I guess I was on a roll with chocolate vegetables this past week because after creating the Chocolate Kale Smoothie I was in the mood for chocolate zucchini bread. As usual, I was striving to make a snack bread that I could give to my 3 year old whenever she asked for it, which wouldn’t be the case with most of the recipes out there loaded with sugar and chocolate chips. Don’t get me wrong – I like those decadent recipes, but there’s no reason to train our kids’ taste buds (or our own) to expect a sugar high every time they reach for a slice of bread. Molasses, along with some unsweetened applesauce, provides the sweetness for this tasty, moist alternative to the sugar high. Try it for another way to get more vegetables into your family’s diet while giving them a healthy treat. If you want to serve it for dessert, I recommend adding ½ cup dark chocolate chips on top before baking.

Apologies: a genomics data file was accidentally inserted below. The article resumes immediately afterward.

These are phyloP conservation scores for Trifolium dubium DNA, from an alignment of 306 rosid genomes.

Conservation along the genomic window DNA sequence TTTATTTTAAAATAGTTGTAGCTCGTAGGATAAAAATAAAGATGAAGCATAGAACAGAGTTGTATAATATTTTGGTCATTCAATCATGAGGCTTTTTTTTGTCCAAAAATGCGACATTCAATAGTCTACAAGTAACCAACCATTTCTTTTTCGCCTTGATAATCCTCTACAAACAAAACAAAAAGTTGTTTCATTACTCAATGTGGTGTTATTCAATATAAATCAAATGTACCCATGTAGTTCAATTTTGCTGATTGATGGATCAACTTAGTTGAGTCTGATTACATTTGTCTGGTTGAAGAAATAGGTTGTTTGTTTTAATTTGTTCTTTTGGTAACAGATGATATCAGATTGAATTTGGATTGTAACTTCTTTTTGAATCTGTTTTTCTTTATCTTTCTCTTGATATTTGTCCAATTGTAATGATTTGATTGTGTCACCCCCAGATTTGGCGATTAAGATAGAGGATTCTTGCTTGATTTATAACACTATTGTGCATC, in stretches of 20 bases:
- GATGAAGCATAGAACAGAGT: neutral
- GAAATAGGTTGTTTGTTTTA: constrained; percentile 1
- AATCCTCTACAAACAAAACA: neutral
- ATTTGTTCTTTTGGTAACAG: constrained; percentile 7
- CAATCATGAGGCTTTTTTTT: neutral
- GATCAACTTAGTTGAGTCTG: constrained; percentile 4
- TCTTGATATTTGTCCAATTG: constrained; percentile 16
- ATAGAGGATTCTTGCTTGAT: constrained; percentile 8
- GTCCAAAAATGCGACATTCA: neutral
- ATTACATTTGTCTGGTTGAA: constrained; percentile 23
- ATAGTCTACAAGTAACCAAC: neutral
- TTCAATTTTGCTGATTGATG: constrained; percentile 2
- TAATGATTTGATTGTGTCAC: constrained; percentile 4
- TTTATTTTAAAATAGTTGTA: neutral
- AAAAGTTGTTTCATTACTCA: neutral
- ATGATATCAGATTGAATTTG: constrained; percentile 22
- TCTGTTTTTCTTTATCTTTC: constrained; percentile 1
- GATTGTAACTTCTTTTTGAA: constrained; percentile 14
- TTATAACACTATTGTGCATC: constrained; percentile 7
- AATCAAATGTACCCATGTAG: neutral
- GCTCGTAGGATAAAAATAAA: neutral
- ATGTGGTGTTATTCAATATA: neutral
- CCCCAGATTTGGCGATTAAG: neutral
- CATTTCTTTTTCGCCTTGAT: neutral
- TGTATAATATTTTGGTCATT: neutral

I make my baked goods gluten-free because that’s what I eat these days, but I include versions using wheat flours because I know most people don’t have gluten-free flours on hand, and that shouldn’t stop you from trying a delicious recipe.

Gluten-Free Cocoa Zucchini Bread  (wheat version in parentheses)

1 c. oat flour (or whole wheat pastry flour)

½ cup sorghum flour (or all-purpose flour)

3 T. unsweetened cocoa, sifted

2 t. baking powder

¼ t. xanthan gum (omit if using wheat flour)

½ t. sea salt

1/3 cup finely chopped pecans (+ 2 T. to top batter)

½ cup unsweetened organic applesauce

1/3 cup oil –  olive, coconut, or canola

1 t. vanilla extract

4 T. molasses

1 large egg

2 cups shredded zucchini (1 medium)

Butter 8 x 8” pan and preheat oven to 350°.

In large bowl combine all dry ingredients and whisk to combine. Add applesauce, oil, vanilla, molasses and egg, and whisk until thoroughly combined. Fold in zucchini with a spatula. Pour into prepared pan and smooth with spatula. Sprinkle reserved pecans if you like (I sprinkled some on half since Ella isn’t crazy about too many nuts in her food).